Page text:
Madeleine Crutchley mourns the loss of the famous Overheard @ UOA Facebook page, revisiting the glory days and celebrating what once was. When did it all go wrong?
Since we’ve been shoved off-campus and into our isolated study-caves for most of the uni year, Facebook has become one of the most important spaces for students to foster a sense of community. AUSA has been utilising the platform throughout the year, with quizzes, Zoom sessions and regular updates constantly flowing into student’s newsfeeds. At Craccum, we’ve also relied heavily on FB to keep our connection to students, since we’ve been unable to actually distribute any physical copies on campus. We’ve even ventured into *shudder* meme-making to try to get your clicks. However, AUSA and Craccum aren’t the only pillars of student culture; student-run FB groups have been crucial to maintaining connection and solidarity during the long and punishing remote learning periods.
In addition to the Titan that is Overheard, there are a few incredibly popular groups and pages that students from UOA tend to converse in and around. UoA: meaningful confessions, currently sitting at about 22K likes, allows students to submit anonymous text and repost the opinions/confessions/cries for help to the main page. They cover everything from mental health struggles to complaints about university decisions (most recently, someone slandered the increase in the price of Munchy Mart muffins). You’re not a true UOA student until you’ve desperately scrolled through the page, hoping to be someone’s #LOVECONFESSION.
Relatable Memes for University of Auckland Teens isn’t far behind the confessions page, with just under 22K likes. This one is pretty self-explanatory; the page shares memes made by UOA students. Throughout the second semester, these memes have often berated the university for bad decisions in the COVID response (namely, the yo-yoing of on-off campus promises). Under usual circumstances, the page also comments on more general aspects of student experience and studying.
Quotes from Professors at UOA sees students relaying the best jokes, comments and roasts from their lecturers. Often these posts are actually quite sweet. Especially during the periods of remote learning, students have been celebrating displays of humanity and empathy coming from their lecturers. Occasionally, they’re not so nice, calling out Professors who do and say stupid things. One of the most popular posts in the last few months called out a Professor for supporting the anti-lockdown protests.
Now onto the star of the hour; Overheard @ UOA. The group currently sits at about 32K members, making it one of the most popular community pages for UOA students on Facebook. In its heyday, members in the group would share funny, bizarre and *relatable* things that they had heard on campus from students, tutors and Professors. In the times before COVID, you were always at risk of having your private conversation broadcast to the wider uni community. The group also became a spot to post updates about events, announcements from uni and AUSA, relevant news articles and, like any other spot online, memes. The demise of the community seems to have come at some point during the first semester. In the transition to remote learning, the page was still going strong, with students exchange messages and memes of solidarity. There were jokes about Zoom and the absence of sensational chicken, as well as consistent trading of information about the university’s COVID response plan. Things were good. Then, at some point during June, things started to get hairy. A few users (but largely one account) start to spam the page with religious posts. Craccum managed to talk to the main culprit, who defended her right to share her point of view. However, critics were just as outspoken; one stated “When did this page become a platform for Christian propaganda? Don‘t get me wrong, it’s hilarious, I just don’t think it fits the group’s purpose.” The group was also home to COVID disinformation and nasty attacks amongst students. The lack of active admins and moderators was causing the sense of community to disintegrate quickly.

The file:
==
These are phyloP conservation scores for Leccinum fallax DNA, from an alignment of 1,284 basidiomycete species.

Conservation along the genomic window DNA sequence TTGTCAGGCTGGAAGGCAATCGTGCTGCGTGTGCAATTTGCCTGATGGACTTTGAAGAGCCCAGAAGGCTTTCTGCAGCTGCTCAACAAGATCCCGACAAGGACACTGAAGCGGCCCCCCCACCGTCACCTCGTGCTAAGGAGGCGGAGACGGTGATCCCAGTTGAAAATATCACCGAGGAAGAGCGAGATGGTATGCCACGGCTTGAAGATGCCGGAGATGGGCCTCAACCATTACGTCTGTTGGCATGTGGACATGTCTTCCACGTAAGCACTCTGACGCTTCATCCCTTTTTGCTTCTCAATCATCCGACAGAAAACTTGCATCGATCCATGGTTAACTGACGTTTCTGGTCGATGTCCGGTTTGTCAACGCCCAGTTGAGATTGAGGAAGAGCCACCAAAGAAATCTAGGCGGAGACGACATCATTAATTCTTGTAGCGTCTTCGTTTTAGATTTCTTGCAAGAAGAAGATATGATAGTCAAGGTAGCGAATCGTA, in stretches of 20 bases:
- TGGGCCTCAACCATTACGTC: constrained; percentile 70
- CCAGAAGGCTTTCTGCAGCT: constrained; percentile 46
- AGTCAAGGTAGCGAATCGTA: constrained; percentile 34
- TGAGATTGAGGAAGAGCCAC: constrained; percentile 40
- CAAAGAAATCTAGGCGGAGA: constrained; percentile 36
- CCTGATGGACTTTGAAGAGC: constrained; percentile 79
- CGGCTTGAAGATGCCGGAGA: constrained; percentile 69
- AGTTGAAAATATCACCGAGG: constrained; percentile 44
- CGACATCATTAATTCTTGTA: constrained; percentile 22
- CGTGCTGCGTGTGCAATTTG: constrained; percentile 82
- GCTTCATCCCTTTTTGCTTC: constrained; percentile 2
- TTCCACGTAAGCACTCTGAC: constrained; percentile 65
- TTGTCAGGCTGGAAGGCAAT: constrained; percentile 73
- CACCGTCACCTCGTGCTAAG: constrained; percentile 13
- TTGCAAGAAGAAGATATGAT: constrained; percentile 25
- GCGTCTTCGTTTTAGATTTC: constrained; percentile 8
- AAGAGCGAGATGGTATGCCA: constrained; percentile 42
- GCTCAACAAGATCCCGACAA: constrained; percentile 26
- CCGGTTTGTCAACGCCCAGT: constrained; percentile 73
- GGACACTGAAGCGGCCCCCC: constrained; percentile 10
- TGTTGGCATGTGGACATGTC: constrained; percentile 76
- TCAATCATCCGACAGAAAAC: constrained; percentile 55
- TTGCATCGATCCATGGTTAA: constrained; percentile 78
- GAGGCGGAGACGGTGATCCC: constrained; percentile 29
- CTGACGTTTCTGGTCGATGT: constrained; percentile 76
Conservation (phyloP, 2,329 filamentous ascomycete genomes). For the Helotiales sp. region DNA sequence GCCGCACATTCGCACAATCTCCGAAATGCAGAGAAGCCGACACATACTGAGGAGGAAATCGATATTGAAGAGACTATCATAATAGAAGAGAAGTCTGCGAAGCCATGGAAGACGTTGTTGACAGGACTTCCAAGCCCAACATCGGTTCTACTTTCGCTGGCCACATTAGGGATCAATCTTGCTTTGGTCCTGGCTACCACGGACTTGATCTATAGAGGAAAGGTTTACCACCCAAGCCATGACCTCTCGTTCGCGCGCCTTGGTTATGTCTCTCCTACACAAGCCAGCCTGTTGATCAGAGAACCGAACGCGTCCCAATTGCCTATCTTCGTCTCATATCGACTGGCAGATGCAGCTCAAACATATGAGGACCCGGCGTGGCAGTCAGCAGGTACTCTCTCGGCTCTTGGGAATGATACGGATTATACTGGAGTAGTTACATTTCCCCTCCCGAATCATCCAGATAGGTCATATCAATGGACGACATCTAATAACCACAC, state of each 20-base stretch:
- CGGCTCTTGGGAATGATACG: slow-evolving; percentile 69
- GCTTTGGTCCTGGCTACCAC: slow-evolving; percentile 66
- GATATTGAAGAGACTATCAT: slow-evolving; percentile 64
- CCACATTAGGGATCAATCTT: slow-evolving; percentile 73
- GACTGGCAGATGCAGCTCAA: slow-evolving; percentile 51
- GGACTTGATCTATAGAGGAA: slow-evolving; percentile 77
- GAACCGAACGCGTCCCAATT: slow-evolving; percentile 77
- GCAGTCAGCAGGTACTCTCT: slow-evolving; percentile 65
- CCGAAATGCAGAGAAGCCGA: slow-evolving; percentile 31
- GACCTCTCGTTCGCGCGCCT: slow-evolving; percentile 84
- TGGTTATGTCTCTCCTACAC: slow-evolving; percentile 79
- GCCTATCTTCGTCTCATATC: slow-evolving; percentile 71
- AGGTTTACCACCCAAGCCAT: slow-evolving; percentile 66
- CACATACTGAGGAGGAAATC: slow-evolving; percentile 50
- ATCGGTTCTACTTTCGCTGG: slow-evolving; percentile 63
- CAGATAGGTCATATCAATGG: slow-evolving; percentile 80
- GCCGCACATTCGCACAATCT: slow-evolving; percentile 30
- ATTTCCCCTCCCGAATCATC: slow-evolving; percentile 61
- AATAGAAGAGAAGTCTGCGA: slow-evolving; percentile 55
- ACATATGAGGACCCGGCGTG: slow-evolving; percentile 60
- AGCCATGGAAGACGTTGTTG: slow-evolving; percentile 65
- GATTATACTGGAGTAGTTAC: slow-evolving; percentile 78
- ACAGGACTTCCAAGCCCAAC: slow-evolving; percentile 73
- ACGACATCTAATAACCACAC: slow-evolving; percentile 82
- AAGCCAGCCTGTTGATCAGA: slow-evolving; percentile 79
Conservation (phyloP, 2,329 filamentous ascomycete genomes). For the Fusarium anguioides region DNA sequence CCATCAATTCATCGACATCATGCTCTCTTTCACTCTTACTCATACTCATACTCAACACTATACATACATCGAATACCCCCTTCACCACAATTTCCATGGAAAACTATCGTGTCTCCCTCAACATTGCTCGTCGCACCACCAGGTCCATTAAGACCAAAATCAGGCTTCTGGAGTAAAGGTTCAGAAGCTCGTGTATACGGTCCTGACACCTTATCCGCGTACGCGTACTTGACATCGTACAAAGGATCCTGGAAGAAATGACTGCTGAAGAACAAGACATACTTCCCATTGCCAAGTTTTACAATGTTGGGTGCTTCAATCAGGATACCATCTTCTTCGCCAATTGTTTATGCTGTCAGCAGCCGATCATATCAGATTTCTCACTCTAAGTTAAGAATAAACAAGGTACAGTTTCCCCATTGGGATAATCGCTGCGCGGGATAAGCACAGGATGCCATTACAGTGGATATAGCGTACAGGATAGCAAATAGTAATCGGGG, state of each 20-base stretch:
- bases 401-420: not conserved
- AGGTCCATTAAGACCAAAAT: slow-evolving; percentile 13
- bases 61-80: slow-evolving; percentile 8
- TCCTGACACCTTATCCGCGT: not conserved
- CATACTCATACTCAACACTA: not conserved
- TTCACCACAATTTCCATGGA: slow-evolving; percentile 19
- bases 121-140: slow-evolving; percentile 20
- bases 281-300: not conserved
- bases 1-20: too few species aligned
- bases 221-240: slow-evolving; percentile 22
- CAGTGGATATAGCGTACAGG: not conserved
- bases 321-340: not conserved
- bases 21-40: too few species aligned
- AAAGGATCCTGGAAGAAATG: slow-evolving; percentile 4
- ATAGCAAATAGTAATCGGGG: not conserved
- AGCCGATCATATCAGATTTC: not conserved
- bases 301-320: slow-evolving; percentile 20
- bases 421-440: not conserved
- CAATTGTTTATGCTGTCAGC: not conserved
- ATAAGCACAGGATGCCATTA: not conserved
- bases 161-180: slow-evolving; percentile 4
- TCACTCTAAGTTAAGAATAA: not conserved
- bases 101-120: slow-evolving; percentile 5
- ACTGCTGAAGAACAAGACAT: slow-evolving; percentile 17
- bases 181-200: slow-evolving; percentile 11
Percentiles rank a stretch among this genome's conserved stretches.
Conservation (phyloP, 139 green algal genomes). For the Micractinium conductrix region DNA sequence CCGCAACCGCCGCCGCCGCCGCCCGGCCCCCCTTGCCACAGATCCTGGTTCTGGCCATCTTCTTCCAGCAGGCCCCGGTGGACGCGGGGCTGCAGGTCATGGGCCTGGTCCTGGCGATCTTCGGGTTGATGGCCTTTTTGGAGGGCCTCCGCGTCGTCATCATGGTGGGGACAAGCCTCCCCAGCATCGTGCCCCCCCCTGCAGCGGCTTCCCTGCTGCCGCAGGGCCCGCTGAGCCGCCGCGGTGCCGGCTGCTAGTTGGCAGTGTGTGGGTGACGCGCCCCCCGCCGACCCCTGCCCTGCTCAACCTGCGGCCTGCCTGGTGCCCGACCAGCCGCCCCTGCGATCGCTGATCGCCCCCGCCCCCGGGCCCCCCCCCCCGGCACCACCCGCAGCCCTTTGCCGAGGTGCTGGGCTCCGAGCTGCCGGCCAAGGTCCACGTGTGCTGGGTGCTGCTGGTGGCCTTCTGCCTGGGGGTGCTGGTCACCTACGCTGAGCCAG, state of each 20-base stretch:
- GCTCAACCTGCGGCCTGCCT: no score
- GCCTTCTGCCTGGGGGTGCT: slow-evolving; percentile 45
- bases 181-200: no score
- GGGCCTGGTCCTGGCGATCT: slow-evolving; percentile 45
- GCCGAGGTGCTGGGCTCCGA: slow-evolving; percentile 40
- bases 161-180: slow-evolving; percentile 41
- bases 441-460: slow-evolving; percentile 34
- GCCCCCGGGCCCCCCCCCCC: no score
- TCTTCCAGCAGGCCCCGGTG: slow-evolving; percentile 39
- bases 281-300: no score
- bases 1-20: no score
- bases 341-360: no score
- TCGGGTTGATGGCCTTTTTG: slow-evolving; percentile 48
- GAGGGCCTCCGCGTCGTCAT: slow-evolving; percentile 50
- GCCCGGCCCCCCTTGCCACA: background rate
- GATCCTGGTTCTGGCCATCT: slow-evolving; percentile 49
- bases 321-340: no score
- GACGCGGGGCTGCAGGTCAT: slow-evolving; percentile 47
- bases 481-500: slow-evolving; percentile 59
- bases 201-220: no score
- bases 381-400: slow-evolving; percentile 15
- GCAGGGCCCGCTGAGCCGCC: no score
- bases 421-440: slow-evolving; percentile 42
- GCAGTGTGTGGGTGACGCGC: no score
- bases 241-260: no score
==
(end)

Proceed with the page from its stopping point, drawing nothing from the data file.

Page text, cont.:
Shortly after these complaints were lodged, True Overheard @ UOA was launched. The organisers told Craccum’s Justin Wong “When people post really harmful material, or spread disinformation about COVID, there’s nobody to really police that other than community moderation, which can be very easily thwarted by the poster.” The group currently has 3.6K members and has steadily been gaining traction. Meanwhile, the original group continued to descend in toxic chaos. Now, in October (crunchtime of second semester, when students arguably need these community based pages the most), it has become home to one vocal user who consistently posts about Judith Collins, Jacinda Ardern, ACT, Blue Lives Matter, socialism and communism. Also, some guy is looking for a girlfriend? Many members seem to be sticking around, snacking on popcorn, watching in wonder as the once-great group burns itself to the ground. It’s a contained sense of chaos, which is quite therapeutic in the larger scheme of things.
For now, I’ll ask you to all pour one out for Overheard @ UOA. What more will 2020 take from us?